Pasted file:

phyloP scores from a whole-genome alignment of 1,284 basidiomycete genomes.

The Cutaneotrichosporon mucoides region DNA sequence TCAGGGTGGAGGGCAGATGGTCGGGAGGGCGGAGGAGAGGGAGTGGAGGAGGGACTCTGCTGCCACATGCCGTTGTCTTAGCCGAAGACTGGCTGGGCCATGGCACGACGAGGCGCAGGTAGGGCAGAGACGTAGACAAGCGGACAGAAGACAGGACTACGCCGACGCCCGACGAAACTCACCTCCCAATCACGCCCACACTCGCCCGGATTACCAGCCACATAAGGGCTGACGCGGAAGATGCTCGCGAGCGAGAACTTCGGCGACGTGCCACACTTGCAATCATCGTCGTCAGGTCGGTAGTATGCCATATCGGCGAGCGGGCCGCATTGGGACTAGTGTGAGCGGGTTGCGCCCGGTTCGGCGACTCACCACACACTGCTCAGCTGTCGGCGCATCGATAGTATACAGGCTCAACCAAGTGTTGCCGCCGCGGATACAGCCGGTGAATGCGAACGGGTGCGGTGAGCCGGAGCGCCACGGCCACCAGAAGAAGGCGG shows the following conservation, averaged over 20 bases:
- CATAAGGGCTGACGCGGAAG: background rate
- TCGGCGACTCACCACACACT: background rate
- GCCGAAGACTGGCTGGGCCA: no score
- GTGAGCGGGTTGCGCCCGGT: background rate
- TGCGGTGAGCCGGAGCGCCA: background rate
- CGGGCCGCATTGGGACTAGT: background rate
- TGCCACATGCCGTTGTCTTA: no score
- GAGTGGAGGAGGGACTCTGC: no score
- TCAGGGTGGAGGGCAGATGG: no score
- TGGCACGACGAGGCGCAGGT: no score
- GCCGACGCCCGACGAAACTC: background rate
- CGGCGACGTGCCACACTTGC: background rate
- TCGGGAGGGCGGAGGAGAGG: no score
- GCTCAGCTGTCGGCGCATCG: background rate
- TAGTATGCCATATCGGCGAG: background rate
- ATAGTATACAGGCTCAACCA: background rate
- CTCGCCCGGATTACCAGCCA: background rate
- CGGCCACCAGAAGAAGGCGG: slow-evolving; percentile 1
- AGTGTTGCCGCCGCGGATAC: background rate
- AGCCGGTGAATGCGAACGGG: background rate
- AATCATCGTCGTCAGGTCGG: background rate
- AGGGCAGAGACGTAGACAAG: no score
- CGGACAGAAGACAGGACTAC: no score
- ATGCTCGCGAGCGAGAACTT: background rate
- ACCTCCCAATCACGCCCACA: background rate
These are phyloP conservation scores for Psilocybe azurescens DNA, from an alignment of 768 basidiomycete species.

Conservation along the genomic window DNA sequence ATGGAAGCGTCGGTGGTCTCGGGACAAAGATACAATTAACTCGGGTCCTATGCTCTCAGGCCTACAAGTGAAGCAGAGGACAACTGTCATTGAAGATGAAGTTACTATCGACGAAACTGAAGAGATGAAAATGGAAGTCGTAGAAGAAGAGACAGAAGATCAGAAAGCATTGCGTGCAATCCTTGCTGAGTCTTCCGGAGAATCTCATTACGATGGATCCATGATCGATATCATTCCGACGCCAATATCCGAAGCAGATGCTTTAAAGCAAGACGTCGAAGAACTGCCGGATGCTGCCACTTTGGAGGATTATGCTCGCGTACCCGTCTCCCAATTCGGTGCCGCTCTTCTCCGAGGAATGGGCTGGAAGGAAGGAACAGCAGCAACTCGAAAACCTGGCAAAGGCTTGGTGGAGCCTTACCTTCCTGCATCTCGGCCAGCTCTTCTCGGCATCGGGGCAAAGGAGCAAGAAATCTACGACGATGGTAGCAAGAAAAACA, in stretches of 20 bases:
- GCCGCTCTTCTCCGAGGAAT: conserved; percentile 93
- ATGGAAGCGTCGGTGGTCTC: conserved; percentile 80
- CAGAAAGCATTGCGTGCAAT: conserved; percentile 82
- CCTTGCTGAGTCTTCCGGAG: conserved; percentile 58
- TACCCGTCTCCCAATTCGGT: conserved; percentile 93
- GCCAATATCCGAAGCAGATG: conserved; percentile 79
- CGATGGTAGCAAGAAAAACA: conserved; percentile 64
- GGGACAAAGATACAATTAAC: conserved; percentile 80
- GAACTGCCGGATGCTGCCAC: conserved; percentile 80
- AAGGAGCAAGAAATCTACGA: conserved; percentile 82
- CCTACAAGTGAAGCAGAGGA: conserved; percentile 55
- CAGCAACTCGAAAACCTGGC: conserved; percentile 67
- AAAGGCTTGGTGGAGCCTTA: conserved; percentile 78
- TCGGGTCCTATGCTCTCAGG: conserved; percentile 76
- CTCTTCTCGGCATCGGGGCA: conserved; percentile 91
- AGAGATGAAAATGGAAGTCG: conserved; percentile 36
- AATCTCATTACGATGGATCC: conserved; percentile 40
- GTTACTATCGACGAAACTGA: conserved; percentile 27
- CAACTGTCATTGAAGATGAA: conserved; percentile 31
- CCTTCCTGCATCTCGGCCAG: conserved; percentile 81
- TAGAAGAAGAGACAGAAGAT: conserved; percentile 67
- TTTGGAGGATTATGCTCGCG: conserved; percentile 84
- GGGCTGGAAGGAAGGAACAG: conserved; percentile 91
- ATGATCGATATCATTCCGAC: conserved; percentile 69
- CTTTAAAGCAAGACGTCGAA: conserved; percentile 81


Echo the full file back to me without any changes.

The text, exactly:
phyloP scores from a whole-genome alignment of 1,284 basidiomycete genomes.

The Cutaneotrichosporon mucoides region DNA sequence TCAGGGTGGAGGGCAGATGGTCGGGAGGGCGGAGGAGAGGGAGTGGAGGAGGGACTCTGCTGCCACATGCCGTTGTCTTAGCCGAAGACTGGCTGGGCCATGGCACGACGAGGCGCAGGTAGGGCAGAGACGTAGACAAGCGGACAGAAGACAGGACTACGCCGACGCCCGACGAAACTCACCTCCCAATCACGCCCACACTCGCCCGGATTACCAGCCACATAAGGGCTGACGCGGAAGATGCTCGCGAGCGAGAACTTCGGCGACGTGCCACACTTGCAATCATCGTCGTCAGGTCGGTAGTATGCCATATCGGCGAGCGGGCCGCATTGGGACTAGTGTGAGCGGGTTGCGCCCGGTTCGGCGACTCACCACACACTGCTCAGCTGTCGGCGCATCGATAGTATACAGGCTCAACCAAGTGTTGCCGCCGCGGATACAGCCGGTGAATGCGAACGGGTGCGGTGAGCCGGAGCGCCACGGCCACCAGAAGAAGGCGG shows the following conservation, averaged over 20 bases:
- CATAAGGGCTGACGCGGAAG: background rate
- TCGGCGACTCACCACACACT: background rate
- GCCGAAGACTGGCTGGGCCA: no score
- GTGAGCGGGTTGCGCCCGGT: background rate
- TGCGGTGAGCCGGAGCGCCA: background rate
- CGGGCCGCATTGGGACTAGT: background rate
- TGCCACATGCCGTTGTCTTA: no score
- GAGTGGAGGAGGGACTCTGC: no score
- TCAGGGTGGAGGGCAGATGG: no score
- TGGCACGACGAGGCGCAGGT: no score
- GCCGACGCCCGACGAAACTC: background rate
- CGGCGACGTGCCACACTTGC: background rate
- TCGGGAGGGCGGAGGAGAGG: no score
- GCTCAGCTGTCGGCGCATCG: background rate
- TAGTATGCCATATCGGCGAG: background rate
- ATAGTATACAGGCTCAACCA: background rate
- CTCGCCCGGATTACCAGCCA: background rate
- CGGCCACCAGAAGAAGGCGG: slow-evolving; percentile 1
- AGTGTTGCCGCCGCGGATAC: background rate
- AGCCGGTGAATGCGAACGGG: background rate
- AATCATCGTCGTCAGGTCGG: background rate
- AGGGCAGAGACGTAGACAAG: no score
- CGGACAGAAGACAGGACTAC: no score
- ATGCTCGCGAGCGAGAACTT: background rate
- ACCTCCCAATCACGCCCACA: background rate
These are phyloP conservation scores for Psilocybe azurescens DNA, from an alignment of 768 basidiomycete species.

Conservation along the genomic window DNA sequence ATGGAAGCGTCGGTGGTCTCGGGACAAAGATACAATTAACTCGGGTCCTATGCTCTCAGGCCTACAAGTGAAGCAGAGGACAACTGTCATTGAAGATGAAGTTACTATCGACGAAACTGAAGAGATGAAAATGGAAGTCGTAGAAGAAGAGACAGAAGATCAGAAAGCATTGCGTGCAATCCTTGCTGAGTCTTCCGGAGAATCTCATTACGATGGATCCATGATCGATATCATTCCGACGCCAATATCCGAAGCAGATGCTTTAAAGCAAGACGTCGAAGAACTGCCGGATGCTGCCACTTTGGAGGATTATGCTCGCGTACCCGTCTCCCAATTCGGTGCCGCTCTTCTCCGAGGAATGGGCTGGAAGGAAGGAACAGCAGCAACTCGAAAACCTGGCAAAGGCTTGGTGGAGCCTTACCTTCCTGCATCTCGGCCAGCTCTTCTCGGCATCGGGGCAAAGGAGCAAGAAATCTACGACGATGGTAGCAAGAAAAACA, in stretches of 20 bases:
- GCCGCTCTTCTCCGAGGAAT: conserved; percentile 93
- ATGGAAGCGTCGGTGGTCTC: conserved; percentile 80
- CAGAAAGCATTGCGTGCAAT: conserved; percentile 82
- CCTTGCTGAGTCTTCCGGAG: conserved; percentile 58
- TACCCGTCTCCCAATTCGGT: conserved; percentile 93
- GCCAATATCCGAAGCAGATG: conserved; percentile 79
- CGATGGTAGCAAGAAAAACA: conserved; percentile 64
- GGGACAAAGATACAATTAAC: conserved; percentile 80
- GAACTGCCGGATGCTGCCAC: conserved; percentile 80
- AAGGAGCAAGAAATCTACGA: conserved; percentile 82
- CCTACAAGTGAAGCAGAGGA: conserved; percentile 55
- CAGCAACTCGAAAACCTGGC: conserved; percentile 67
- AAAGGCTTGGTGGAGCCTTA: conserved; percentile 78
- TCGGGTCCTATGCTCTCAGG: conserved; percentile 76
- CTCTTCTCGGCATCGGGGCA: conserved; percentile 91
- AGAGATGAAAATGGAAGTCG: conserved; percentile 36
- AATCTCATTACGATGGATCC: conserved; percentile 40
- GTTACTATCGACGAAACTGA: conserved; percentile 27
- CAACTGTCATTGAAGATGAA: conserved; percentile 31
- CCTTCCTGCATCTCGGCCAG: conserved; percentile 81
- TAGAAGAAGAGACAGAAGAT: conserved; percentile 67
- TTTGGAGGATTATGCTCGCG: conserved; percentile 84
- GGGCTGGAAGGAAGGAACAG: conserved; percentile 91
- ATGATCGATATCATTCCGAC: conserved; percentile 69
- CTTTAAAGCAAGACGTCGAA: conserved; percentile 81